Unusual Clinical Presentations of Gout

Tony C. Ning; Robert T. Keenan


Curr Opin Rheumatol. 2010;22(2):181 

In This Article

Axial Gout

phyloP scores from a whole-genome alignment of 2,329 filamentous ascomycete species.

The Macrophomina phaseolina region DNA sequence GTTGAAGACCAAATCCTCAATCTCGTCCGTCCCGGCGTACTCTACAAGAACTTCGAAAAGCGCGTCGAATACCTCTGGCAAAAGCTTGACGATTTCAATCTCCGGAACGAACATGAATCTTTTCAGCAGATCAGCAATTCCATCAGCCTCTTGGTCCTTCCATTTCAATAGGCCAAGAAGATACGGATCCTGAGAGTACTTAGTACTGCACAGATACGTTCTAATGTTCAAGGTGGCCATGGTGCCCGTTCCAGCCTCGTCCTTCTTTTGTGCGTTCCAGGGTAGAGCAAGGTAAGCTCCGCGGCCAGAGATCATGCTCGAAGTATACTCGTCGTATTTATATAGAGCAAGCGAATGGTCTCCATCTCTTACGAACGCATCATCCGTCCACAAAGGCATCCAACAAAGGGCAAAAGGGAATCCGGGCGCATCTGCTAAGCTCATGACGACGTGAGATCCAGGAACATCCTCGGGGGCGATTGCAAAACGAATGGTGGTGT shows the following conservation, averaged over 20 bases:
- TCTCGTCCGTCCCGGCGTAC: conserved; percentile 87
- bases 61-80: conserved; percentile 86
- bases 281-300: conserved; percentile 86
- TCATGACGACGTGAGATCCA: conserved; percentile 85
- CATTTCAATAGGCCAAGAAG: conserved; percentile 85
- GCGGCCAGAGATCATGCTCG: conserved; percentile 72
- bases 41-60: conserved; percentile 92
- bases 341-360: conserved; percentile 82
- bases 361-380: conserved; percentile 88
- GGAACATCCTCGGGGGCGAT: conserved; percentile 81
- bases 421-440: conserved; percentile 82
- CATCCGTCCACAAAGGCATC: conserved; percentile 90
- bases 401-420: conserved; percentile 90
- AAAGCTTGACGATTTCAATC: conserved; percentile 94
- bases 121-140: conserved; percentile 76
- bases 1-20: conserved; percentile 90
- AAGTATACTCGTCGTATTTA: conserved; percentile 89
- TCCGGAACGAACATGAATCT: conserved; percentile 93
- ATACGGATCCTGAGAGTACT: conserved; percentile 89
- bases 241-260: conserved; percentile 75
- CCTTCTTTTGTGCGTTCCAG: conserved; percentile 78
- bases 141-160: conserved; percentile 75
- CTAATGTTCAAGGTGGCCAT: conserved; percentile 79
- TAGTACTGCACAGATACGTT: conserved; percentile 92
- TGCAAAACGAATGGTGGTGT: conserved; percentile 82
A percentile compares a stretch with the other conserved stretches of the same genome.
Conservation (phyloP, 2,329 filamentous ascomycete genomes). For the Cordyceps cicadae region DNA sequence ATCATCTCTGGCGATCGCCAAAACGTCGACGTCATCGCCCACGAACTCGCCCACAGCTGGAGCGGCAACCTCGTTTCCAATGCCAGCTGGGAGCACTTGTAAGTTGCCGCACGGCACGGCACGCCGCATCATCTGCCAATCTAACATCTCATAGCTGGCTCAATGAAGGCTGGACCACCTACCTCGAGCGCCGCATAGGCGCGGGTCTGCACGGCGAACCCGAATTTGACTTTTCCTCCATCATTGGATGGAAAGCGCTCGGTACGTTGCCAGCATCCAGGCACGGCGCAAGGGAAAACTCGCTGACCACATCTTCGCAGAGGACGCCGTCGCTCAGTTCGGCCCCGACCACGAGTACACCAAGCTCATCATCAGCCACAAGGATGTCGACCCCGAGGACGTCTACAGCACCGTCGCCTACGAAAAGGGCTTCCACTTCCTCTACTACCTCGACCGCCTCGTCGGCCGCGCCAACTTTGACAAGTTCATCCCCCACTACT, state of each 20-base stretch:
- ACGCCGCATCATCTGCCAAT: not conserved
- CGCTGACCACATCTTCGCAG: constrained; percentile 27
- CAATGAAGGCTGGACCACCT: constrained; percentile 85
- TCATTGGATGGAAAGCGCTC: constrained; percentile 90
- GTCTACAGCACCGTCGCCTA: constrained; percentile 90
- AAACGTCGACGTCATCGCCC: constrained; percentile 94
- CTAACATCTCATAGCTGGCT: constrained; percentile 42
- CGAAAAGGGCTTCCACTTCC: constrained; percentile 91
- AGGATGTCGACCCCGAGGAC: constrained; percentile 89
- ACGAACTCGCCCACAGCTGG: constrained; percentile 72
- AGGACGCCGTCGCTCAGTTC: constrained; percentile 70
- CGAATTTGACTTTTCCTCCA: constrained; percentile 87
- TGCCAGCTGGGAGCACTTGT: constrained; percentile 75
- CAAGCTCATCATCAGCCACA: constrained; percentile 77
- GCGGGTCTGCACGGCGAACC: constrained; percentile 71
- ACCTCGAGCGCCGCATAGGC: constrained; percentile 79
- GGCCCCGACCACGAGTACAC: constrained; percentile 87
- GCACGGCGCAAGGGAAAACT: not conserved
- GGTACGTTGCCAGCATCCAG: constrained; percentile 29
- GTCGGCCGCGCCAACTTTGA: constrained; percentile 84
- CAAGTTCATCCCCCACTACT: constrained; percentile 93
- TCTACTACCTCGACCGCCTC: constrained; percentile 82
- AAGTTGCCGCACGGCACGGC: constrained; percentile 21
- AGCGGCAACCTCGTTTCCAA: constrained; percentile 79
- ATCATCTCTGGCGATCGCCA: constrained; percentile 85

As previously discussed, gout usually presents in the peripheral joints. Axial gouty arthropathy can occur, mimicking spinal metastases, spinal stenosis, and infection.[37–39] Patients can present with back pain, neck pain, radicular pain, or even paraplegia. Axial gout involvement may also present in patients with organ transplants.[40] A recent report and review of the literature of axial gouty arthropathy found the most commonly involved site is the lumbar spine, followed by the sacroiliac joints.[41•] There have been an increasing number of reported cases of axial gout involving the cervical spine (Fig. 1). One report described a 66-year-old woman who presented with progressive neck pain and weakness.[42] Imaging was performed and a soft-tissue lesion was noted at the atlanto-axial joint, suspicious of rheumatoid arthritis. Subluxation was also noted at this joint, as was an erosion of the odontoid peg. The patient was taken to surgery and the histological findings were consistent with gout.


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